Griffiths, whose real name was later learned to be Jack LeVers, was taken to Mills Memorial Hospital in San Mateo, where he was kept under heavy guard. LeVers was not new to the world of crime. He spent time in a Colorado prison for auto theft in 1926, then again in 1928 he served time in Leavenworth for auto theft. LeVers had been out of prison only three months when he shot Deputy Saporito.
The next morning Sheriff Emig, with Deputy Ed Lowell, combed through the wrecked Packard. They found 25 five-gallon cans and 25 one-gallon cans of illegal alcohol. A more important find was two wallets containing a number of Oakland addresses. Emig and Deputy Hubert Bartley immediately went to Oakland and enlisted the help of Sheriff Driver from Alameda County. With the help of the Alameda County deputies Emig, conducted raids throughout Oakland. They were able to uncover a rum-running ring, producing mass arrests of people who ran booze from Oakland and Martinez to Los Angeles, but there was no sign of Teresi.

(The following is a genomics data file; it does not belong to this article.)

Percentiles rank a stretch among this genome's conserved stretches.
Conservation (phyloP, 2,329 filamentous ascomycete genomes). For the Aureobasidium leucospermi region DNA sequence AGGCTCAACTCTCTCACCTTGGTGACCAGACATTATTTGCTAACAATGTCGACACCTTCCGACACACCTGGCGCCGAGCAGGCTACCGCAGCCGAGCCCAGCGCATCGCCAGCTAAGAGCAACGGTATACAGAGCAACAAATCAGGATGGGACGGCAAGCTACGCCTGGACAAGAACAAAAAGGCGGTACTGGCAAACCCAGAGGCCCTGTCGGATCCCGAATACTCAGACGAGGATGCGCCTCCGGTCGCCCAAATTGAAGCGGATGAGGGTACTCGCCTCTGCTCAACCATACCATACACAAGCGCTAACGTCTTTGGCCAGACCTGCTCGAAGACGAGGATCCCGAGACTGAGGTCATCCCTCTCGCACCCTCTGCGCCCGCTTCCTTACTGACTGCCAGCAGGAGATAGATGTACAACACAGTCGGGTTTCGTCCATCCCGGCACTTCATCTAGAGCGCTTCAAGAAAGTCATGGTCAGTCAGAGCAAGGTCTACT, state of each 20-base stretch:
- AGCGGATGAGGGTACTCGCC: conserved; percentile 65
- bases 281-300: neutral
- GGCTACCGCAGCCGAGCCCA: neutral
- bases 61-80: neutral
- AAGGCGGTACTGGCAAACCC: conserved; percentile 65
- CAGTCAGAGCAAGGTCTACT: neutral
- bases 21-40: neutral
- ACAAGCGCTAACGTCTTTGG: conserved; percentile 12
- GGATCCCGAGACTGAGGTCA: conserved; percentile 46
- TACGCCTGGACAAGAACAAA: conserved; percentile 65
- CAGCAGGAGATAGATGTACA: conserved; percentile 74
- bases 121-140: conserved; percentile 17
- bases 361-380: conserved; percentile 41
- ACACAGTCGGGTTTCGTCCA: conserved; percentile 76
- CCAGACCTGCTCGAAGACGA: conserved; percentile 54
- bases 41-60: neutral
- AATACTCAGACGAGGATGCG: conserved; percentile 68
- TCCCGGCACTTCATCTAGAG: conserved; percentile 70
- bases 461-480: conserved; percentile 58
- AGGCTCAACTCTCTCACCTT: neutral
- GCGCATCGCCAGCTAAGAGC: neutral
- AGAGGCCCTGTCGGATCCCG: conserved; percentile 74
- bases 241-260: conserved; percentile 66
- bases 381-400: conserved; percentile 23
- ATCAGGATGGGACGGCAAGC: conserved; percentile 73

The funeral for Deputy McAuley was held in Los Gatos on Saturday afternoon, November 14,1931, with hundreds of officers from around the county in attendance.
Their big break finally came on Saturday after the funeral. Sheriff Emig received a tip that Teresi was going to be at a gun club near Indio, in Southern California. Emig passed the word to the Los Angeles Sheriff who sent two Deputies out to the gun club. The first building the deputies tried they struck pay dirt. A woman, who later turned out to be Teresi's wife, answered the door and attempted to stall the deputies while the wily Teresi, wearing only a pair of pants, tried to slip out the back door. Luckily the sheriff's deputies were a little smarter than Teresi and were ready for his escape attempt. Teresi was easily taken into custody and booked into the Los Angeles County Jail for the murder of Deputy Sheriff McAuley.